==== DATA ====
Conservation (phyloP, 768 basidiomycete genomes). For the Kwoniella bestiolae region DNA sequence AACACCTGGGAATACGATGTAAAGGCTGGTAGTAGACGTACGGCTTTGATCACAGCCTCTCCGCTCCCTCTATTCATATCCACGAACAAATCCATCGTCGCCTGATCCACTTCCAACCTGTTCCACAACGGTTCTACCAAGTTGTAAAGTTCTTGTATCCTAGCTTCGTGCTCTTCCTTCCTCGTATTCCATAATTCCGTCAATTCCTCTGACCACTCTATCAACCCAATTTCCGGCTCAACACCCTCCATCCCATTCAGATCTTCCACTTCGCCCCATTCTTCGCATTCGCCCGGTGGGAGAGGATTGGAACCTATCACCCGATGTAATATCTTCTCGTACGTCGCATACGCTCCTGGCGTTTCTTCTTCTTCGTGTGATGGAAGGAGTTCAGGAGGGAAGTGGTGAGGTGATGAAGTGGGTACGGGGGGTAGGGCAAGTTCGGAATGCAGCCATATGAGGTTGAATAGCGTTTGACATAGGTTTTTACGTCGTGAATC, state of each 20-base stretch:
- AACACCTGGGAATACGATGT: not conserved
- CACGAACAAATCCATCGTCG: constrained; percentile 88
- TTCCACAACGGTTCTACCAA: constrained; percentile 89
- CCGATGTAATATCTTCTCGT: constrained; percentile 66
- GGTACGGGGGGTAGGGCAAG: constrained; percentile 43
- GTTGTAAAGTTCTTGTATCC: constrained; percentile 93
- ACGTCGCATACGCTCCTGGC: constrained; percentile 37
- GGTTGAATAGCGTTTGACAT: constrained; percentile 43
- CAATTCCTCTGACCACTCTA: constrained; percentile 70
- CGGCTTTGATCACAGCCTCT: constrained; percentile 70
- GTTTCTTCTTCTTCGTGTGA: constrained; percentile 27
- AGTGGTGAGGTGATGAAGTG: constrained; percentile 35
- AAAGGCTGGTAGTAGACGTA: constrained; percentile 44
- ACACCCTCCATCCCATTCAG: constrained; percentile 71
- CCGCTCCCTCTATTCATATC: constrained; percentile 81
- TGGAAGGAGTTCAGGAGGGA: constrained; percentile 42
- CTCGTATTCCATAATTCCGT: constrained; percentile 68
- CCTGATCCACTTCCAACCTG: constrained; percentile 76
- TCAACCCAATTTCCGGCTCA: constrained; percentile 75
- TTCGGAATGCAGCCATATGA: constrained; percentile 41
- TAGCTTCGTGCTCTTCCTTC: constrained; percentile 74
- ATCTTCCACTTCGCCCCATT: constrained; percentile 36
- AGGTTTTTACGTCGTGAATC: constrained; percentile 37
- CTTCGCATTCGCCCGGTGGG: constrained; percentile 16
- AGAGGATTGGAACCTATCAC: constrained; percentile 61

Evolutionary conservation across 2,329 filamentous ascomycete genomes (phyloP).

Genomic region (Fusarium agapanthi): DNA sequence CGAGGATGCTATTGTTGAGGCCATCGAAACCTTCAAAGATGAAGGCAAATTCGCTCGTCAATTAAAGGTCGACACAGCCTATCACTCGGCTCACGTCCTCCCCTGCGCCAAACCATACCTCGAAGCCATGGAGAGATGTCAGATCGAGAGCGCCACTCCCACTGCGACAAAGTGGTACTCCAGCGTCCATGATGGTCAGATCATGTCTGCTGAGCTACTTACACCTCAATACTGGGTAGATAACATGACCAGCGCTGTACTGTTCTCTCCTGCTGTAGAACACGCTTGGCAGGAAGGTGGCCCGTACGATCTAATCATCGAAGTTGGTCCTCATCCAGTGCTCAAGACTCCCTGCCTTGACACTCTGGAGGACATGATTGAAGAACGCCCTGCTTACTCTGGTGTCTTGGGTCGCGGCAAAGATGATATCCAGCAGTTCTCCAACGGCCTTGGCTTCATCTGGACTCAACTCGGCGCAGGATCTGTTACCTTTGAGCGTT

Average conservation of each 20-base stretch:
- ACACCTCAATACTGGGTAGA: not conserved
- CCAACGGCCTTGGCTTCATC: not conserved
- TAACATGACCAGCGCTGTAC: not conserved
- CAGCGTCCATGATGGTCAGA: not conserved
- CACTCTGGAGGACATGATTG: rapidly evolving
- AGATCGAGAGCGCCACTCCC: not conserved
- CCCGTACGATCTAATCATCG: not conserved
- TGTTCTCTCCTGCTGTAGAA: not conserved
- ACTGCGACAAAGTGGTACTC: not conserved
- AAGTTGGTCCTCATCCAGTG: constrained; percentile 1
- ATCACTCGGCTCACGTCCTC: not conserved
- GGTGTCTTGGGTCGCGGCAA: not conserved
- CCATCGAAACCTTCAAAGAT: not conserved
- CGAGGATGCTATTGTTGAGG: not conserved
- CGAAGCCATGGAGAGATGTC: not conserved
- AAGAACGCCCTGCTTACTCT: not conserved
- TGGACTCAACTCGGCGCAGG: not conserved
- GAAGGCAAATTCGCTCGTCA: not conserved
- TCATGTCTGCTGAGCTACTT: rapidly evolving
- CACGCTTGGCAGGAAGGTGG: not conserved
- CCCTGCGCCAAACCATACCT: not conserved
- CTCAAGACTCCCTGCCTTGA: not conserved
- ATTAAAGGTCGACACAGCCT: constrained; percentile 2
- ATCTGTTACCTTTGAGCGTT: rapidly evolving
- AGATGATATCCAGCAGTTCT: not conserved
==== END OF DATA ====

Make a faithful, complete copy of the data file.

Conservation (phyloP, 768 basidiomycete genomes). For the Kwoniella bestiolae region DNA sequence AACACCTGGGAATACGATGTAAAGGCTGGTAGTAGACGTACGGCTTTGATCACAGCCTCTCCGCTCCCTCTATTCATATCCACGAACAAATCCATCGTCGCCTGATCCACTTCCAACCTGTTCCACAACGGTTCTACCAAGTTGTAAAGTTCTTGTATCCTAGCTTCGTGCTCTTCCTTCCTCGTATTCCATAATTCCGTCAATTCCTCTGACCACTCTATCAACCCAATTTCCGGCTCAACACCCTCCATCCCATTCAGATCTTCCACTTCGCCCCATTCTTCGCATTCGCCCGGTGGGAGAGGATTGGAACCTATCACCCGATGTAATATCTTCTCGTACGTCGCATACGCTCCTGGCGTTTCTTCTTCTTCGTGTGATGGAAGGAGTTCAGGAGGGAAGTGGTGAGGTGATGAAGTGGGTACGGGGGGTAGGGCAAGTTCGGAATGCAGCCATATGAGGTTGAATAGCGTTTGACATAGGTTTTTACGTCGTGAATC, state of each 20-base stretch:
- AACACCTGGGAATACGATGT: not conserved
- CACGAACAAATCCATCGTCG: constrained; percentile 88
- TTCCACAACGGTTCTACCAA: constrained; percentile 89
- CCGATGTAATATCTTCTCGT: constrained; percentile 66
- GGTACGGGGGGTAGGGCAAG: constrained; percentile 43
- GTTGTAAAGTTCTTGTATCC: constrained; percentile 93
- ACGTCGCATACGCTCCTGGC: constrained; percentile 37
- GGTTGAATAGCGTTTGACAT: constrained; percentile 43
- CAATTCCTCTGACCACTCTA: constrained; percentile 70
- CGGCTTTGATCACAGCCTCT: constrained; percentile 70
- GTTTCTTCTTCTTCGTGTGA: constrained; percentile 27
- AGTGGTGAGGTGATGAAGTG: constrained; percentile 35
- AAAGGCTGGTAGTAGACGTA: constrained; percentile 44
- ACACCCTCCATCCCATTCAG: constrained; percentile 71
- CCGCTCCCTCTATTCATATC: constrained; percentile 81
- TGGAAGGAGTTCAGGAGGGA: constrained; percentile 42
- CTCGTATTCCATAATTCCGT: constrained; percentile 68
- CCTGATCCACTTCCAACCTG: constrained; percentile 76
- TCAACCCAATTTCCGGCTCA: constrained; percentile 75
- TTCGGAATGCAGCCATATGA: constrained; percentile 41
- TAGCTTCGTGCTCTTCCTTC: constrained; percentile 74
- ATCTTCCACTTCGCCCCATT: constrained; percentile 36
- AGGTTTTTACGTCGTGAATC: constrained; percentile 37
- CTTCGCATTCGCCCGGTGGG: constrained; percentile 16
- AGAGGATTGGAACCTATCAC: constrained; percentile 61

Evolutionary conservation across 2,329 filamentous ascomycete genomes (phyloP).

Genomic region (Fusarium agapanthi): DNA sequence CGAGGATGCTATTGTTGAGGCCATCGAAACCTTCAAAGATGAAGGCAAATTCGCTCGTCAATTAAAGGTCGACACAGCCTATCACTCGGCTCACGTCCTCCCCTGCGCCAAACCATACCTCGAAGCCATGGAGAGATGTCAGATCGAGAGCGCCACTCCCACTGCGACAAAGTGGTACTCCAGCGTCCATGATGGTCAGATCATGTCTGCTGAGCTACTTACACCTCAATACTGGGTAGATAACATGACCAGCGCTGTACTGTTCTCTCCTGCTGTAGAACACGCTTGGCAGGAAGGTGGCCCGTACGATCTAATCATCGAAGTTGGTCCTCATCCAGTGCTCAAGACTCCCTGCCTTGACACTCTGGAGGACATGATTGAAGAACGCCCTGCTTACTCTGGTGTCTTGGGTCGCGGCAAAGATGATATCCAGCAGTTCTCCAACGGCCTTGGCTTCATCTGGACTCAACTCGGCGCAGGATCTGTTACCTTTGAGCGTT

Average conservation of each 20-base stretch:
- ACACCTCAATACTGGGTAGA: not conserved
- CCAACGGCCTTGGCTTCATC: not conserved
- TAACATGACCAGCGCTGTAC: not conserved
- CAGCGTCCATGATGGTCAGA: not conserved
- CACTCTGGAGGACATGATTG: rapidly evolving
- AGATCGAGAGCGCCACTCCC: not conserved
- CCCGTACGATCTAATCATCG: not conserved
- TGTTCTCTCCTGCTGTAGAA: not conserved
- ACTGCGACAAAGTGGTACTC: not conserved
- AAGTTGGTCCTCATCCAGTG: constrained; percentile 1
- ATCACTCGGCTCACGTCCTC: not conserved
- GGTGTCTTGGGTCGCGGCAA: not conserved
- CCATCGAAACCTTCAAAGAT: not conserved
- CGAGGATGCTATTGTTGAGG: not conserved
- CGAAGCCATGGAGAGATGTC: not conserved
- AAGAACGCCCTGCTTACTCT: not conserved
- TGGACTCAACTCGGCGCAGG: not conserved
- GAAGGCAAATTCGCTCGTCA: not conserved
- TCATGTCTGCTGAGCTACTT: rapidly evolving
- CACGCTTGGCAGGAAGGTGG: not conserved
- CCCTGCGCCAAACCATACCT: not conserved
- CTCAAGACTCCCTGCCTTGA: not conserved
- ATTAAAGGTCGACACAGCCT: constrained; percentile 2
- ATCTGTTACCTTTGAGCGTT: rapidly evolving
- AGATGATATCCAGCAGTTCT: not conserved